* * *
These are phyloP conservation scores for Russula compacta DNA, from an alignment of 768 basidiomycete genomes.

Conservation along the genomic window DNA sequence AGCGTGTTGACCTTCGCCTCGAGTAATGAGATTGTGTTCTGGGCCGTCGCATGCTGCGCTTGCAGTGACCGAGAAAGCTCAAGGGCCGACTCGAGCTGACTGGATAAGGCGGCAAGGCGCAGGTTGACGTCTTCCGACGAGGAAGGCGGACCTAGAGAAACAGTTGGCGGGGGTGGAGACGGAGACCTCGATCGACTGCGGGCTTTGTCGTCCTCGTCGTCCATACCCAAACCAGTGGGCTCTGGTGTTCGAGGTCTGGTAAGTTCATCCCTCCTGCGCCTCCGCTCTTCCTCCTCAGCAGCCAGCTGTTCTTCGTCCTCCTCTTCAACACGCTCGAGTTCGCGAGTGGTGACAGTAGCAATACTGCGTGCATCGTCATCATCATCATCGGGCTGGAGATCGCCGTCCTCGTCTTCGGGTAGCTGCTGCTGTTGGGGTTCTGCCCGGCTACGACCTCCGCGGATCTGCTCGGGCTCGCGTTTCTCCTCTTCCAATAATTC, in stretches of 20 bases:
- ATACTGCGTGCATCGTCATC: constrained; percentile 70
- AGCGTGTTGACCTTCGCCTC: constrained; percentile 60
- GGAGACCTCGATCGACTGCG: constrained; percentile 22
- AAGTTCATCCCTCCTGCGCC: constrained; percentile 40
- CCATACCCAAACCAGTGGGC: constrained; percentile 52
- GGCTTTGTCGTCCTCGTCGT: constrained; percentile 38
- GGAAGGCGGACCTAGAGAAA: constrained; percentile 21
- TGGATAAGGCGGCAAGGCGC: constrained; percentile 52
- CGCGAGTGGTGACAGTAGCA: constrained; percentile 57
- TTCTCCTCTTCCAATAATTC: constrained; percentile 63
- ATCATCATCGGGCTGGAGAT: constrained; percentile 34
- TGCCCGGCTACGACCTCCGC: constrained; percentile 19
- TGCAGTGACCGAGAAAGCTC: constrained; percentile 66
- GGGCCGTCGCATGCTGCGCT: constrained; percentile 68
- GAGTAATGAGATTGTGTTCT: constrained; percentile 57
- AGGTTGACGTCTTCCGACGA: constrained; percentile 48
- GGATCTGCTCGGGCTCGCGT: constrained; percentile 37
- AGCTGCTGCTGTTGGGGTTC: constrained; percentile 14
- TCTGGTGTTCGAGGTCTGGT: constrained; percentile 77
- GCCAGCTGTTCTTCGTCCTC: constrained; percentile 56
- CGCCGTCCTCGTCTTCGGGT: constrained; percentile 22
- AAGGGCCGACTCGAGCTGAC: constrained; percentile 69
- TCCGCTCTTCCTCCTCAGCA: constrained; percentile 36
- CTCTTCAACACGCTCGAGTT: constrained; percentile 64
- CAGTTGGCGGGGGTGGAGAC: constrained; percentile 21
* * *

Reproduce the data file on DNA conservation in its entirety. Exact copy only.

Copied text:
These are phyloP conservation scores for Russula compacta DNA, from an alignment of 768 basidiomycete genomes.

Conservation along the genomic window DNA sequence AGCGTGTTGACCTTCGCCTCGAGTAATGAGATTGTGTTCTGGGCCGTCGCATGCTGCGCTTGCAGTGACCGAGAAAGCTCAAGGGCCGACTCGAGCTGACTGGATAAGGCGGCAAGGCGCAGGTTGACGTCTTCCGACGAGGAAGGCGGACCTAGAGAAACAGTTGGCGGGGGTGGAGACGGAGACCTCGATCGACTGCGGGCTTTGTCGTCCTCGTCGTCCATACCCAAACCAGTGGGCTCTGGTGTTCGAGGTCTGGTAAGTTCATCCCTCCTGCGCCTCCGCTCTTCCTCCTCAGCAGCCAGCTGTTCTTCGTCCTCCTCTTCAACACGCTCGAGTTCGCGAGTGGTGACAGTAGCAATACTGCGTGCATCGTCATCATCATCATCGGGCTGGAGATCGCCGTCCTCGTCTTCGGGTAGCTGCTGCTGTTGGGGTTCTGCCCGGCTACGACCTCCGCGGATCTGCTCGGGCTCGCGTTTCTCCTCTTCCAATAATTC, in stretches of 20 bases:
- ATACTGCGTGCATCGTCATC: constrained; percentile 70
- AGCGTGTTGACCTTCGCCTC: constrained; percentile 60
- GGAGACCTCGATCGACTGCG: constrained; percentile 22
- AAGTTCATCCCTCCTGCGCC: constrained; percentile 40
- CCATACCCAAACCAGTGGGC: constrained; percentile 52
- GGCTTTGTCGTCCTCGTCGT: constrained; percentile 38
- GGAAGGCGGACCTAGAGAAA: constrained; percentile 21
- TGGATAAGGCGGCAAGGCGC: constrained; percentile 52
- CGCGAGTGGTGACAGTAGCA: constrained; percentile 57
- TTCTCCTCTTCCAATAATTC: constrained; percentile 63
- ATCATCATCGGGCTGGAGAT: constrained; percentile 34
- TGCCCGGCTACGACCTCCGC: constrained; percentile 19
- TGCAGTGACCGAGAAAGCTC: constrained; percentile 66
- GGGCCGTCGCATGCTGCGCT: constrained; percentile 68
- GAGTAATGAGATTGTGTTCT: constrained; percentile 57
- AGGTTGACGTCTTCCGACGA: constrained; percentile 48
- GGATCTGCTCGGGCTCGCGT: constrained; percentile 37
- AGCTGCTGCTGTTGGGGTTC: constrained; percentile 14
- TCTGGTGTTCGAGGTCTGGT: constrained; percentile 77
- GCCAGCTGTTCTTCGTCCTC: constrained; percentile 56
- CGCCGTCCTCGTCTTCGGGT: constrained; percentile 22
- AAGGGCCGACTCGAGCTGAC: constrained; percentile 69
- TCCGCTCTTCCTCCTCAGCA: constrained; percentile 36
- CTCTTCAACACGCTCGAGTT: constrained; percentile 64
- CAGTTGGCGGGGGTGGAGAC: constrained; percentile 21